Ever wonder what makes some of Little Rock’s food personalities tick? Food Insider takes a look at individuals who are helping change the landscape of our city’s culinary scene. Whether they’re in the kitchen, managing a storefront, farming land or running a food truck … we’ll delve into both the professional and personal side of these dynamite people. This week, we feature Jack Sundell, owner of The Root Café.
Where are you from and how long have you been in Little Rock?
I grew up in Monticello, a small town in southeast Arkansas. I went to college at Hendrix in Conway, bounced around during my 20s, and landed in Little Rock about eight years ago.
What were you doing before you decided to open The Root Café? When was the moment that you knew you wanted to open your own restaurant?
I remember having dinner with my parents at Acadia in Hillcrest and telling them about my dream of opening a local foods café. We’re not a restaurant family, so I think they were surprised, but also fully supportive. I was working at Audubon Arkansas at the time and had just moved to Little Rock. I’d fallen in love with the idea of opening a café when I was a Peace Corps volunteer in Morocco. Cafés were one of the centers of Moroccan social life, and I thought how great it would be to create a similar space in the US—vibrant, active, intimate—the kind of place that gives you a sense of the surrounding community. The local foods aspect came from a year-and-a-half stint working at the Heifer Ranch in Perryville where most of the food we ate was raised right there on the ranch. These were my motivations, but my wife and business partner, Corri Sundell, also deserves mention as the other half of the project, bringing her talented background and loving inspiration to The Root’s menu, atmosphere, and local foods philosophy.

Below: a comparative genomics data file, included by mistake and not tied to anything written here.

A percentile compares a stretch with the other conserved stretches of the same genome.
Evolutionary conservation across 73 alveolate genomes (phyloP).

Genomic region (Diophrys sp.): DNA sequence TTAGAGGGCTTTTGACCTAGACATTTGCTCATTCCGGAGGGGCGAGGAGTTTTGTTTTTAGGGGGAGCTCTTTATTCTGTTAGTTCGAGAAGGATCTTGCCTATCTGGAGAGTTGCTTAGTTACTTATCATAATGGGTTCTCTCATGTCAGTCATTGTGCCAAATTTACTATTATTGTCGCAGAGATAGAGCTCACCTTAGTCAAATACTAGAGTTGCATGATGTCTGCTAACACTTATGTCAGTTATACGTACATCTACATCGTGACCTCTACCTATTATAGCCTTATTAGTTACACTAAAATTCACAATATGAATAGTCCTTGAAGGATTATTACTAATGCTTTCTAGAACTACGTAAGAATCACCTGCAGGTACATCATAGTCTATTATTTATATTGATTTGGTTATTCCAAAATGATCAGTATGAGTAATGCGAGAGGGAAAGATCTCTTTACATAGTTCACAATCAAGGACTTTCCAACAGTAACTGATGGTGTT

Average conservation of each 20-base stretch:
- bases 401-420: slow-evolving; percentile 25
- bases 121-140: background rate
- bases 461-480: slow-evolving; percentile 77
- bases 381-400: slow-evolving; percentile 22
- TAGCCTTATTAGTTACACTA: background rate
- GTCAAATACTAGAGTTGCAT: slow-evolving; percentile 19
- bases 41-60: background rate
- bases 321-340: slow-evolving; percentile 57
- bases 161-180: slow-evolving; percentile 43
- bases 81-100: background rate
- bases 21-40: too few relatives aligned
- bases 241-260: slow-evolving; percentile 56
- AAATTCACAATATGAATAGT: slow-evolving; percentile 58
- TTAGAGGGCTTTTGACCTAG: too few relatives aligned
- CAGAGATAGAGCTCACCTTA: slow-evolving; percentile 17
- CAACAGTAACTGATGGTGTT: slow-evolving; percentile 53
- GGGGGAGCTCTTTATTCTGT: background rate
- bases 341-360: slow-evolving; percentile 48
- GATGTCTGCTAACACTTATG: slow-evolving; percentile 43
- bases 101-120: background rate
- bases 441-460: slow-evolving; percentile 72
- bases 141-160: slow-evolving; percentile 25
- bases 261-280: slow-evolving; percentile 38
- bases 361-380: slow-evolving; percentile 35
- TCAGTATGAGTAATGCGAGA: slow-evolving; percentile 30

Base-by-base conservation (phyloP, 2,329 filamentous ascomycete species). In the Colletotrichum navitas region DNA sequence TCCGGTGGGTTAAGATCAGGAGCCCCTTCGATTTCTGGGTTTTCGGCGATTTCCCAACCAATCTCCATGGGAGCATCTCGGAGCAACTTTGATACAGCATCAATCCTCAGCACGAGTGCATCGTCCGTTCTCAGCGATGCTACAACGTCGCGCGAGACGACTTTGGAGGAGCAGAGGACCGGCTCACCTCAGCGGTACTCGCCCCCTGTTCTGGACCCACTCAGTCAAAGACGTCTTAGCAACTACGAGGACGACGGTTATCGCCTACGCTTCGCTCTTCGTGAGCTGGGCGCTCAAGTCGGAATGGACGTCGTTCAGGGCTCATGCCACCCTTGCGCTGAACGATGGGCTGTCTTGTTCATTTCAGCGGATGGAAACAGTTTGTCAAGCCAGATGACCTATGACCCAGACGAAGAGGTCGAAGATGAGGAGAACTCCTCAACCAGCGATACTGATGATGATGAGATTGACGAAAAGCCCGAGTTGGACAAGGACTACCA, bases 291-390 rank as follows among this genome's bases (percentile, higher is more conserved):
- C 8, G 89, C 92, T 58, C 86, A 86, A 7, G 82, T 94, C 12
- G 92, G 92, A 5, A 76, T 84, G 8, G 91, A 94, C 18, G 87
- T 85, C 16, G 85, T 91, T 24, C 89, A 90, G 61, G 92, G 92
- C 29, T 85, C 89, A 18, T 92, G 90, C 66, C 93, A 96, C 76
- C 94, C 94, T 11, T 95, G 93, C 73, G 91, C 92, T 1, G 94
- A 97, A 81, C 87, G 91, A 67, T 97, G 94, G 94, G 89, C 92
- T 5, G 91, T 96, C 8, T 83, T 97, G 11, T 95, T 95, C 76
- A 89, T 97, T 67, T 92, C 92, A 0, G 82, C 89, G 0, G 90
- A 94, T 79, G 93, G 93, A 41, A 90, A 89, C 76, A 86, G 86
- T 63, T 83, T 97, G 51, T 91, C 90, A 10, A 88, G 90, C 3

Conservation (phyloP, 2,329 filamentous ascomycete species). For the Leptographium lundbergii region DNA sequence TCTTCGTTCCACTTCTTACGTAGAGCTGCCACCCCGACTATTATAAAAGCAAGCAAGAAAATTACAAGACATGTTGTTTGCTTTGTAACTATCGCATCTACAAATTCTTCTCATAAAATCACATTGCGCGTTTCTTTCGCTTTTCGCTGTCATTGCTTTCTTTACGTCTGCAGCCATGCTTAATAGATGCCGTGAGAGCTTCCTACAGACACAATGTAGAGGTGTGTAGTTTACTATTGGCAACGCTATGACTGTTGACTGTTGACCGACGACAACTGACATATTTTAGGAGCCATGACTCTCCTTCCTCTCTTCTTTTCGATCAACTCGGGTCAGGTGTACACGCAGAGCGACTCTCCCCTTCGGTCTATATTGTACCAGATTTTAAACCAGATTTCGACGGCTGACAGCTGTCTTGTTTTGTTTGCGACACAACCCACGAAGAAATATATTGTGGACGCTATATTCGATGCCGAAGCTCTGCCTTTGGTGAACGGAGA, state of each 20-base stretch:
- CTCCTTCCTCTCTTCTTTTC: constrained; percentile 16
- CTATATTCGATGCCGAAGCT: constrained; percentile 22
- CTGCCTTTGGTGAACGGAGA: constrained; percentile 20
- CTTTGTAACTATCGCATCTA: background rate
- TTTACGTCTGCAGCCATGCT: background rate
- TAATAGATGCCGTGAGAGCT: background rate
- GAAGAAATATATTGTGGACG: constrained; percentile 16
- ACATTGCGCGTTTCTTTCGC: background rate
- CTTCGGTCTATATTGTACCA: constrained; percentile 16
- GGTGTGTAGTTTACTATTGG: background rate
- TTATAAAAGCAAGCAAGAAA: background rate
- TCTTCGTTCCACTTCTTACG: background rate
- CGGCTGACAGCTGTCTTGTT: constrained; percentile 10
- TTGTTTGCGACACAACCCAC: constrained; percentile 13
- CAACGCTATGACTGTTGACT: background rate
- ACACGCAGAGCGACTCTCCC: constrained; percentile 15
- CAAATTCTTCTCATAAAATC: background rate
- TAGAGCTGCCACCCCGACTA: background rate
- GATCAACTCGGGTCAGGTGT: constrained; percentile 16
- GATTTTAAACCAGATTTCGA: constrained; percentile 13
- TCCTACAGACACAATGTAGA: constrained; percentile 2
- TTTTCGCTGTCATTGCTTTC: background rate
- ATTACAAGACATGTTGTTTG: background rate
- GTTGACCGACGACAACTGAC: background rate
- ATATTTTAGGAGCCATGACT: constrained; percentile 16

“Building Community Through Local Food” is something that can be found on one of the signs out front at The Root Café. Can you talk a little bit about what that means?
It means everything! That’s our mission statement and it guides all that we do as an organization. Building community is about creating a sense of place:
1. Strengthening the local food economy by supporting Arkansas farmers and producers.
2. Educating consumers about the positive economic and environmental impact of local purchasing.
3. Fostering a sense of pride in our wonderful city and state.
Delicious local food is a great way to get people’s attention, but we want to talk about local as a lifestyle! And I could talk about it for hours, but I’ll spare you for now.
Earlier this year, HLN announced The Root Café as the winner of a $25,000 grant selected by viewers of “Growing America: A Journey to Success.” Your restaurant was also awarded a $150,000 grant from Chase’s Mission Main Street project. What has that exposure and the grants done for The Root Café?
It was a huge honor to receive both of these awards. As a business owner it’s easy to toil in the trenches without looking up, so it’s very validating when the universe says, “Good job!” The exposure from these two events has definitely raised awareness of The Root and our local foods mission, both among Little Rockers and out-of-towners. The grants themselves are going to allow us to do a small building expansion which will enable us to offer dinner several nights a week, do a little more catering, more baking, and more canning, pickling, and food preservation.
Can you provide any updates on what you are using the grants for? When we last spoke about this in January, your wife, Corri, mentioned that you wanted to add a kitchen and expand seating at the restaurant. Do you have a timetable of when patrons will begin seeing some changes?
If you’ve ever seen our kitchen, you know it’s smaller than your home kitchen! We’ve wanted to open for dinner for several years, but just don’t have the space we would need for the additional food prep. We also want to improve the flow in our seating area. We’re in the midst of planning the new space, but I can tell you it’s going to be great! Our goal is to add a small prep kitchen on the back of the building and a new dining room on the mural side, along with some other improvements like a second bathroom and better heating and air conditioning. We’re saying sometime this calendar year, but what we really mean is before all the plumbers and electricians go into the deer woods for two months.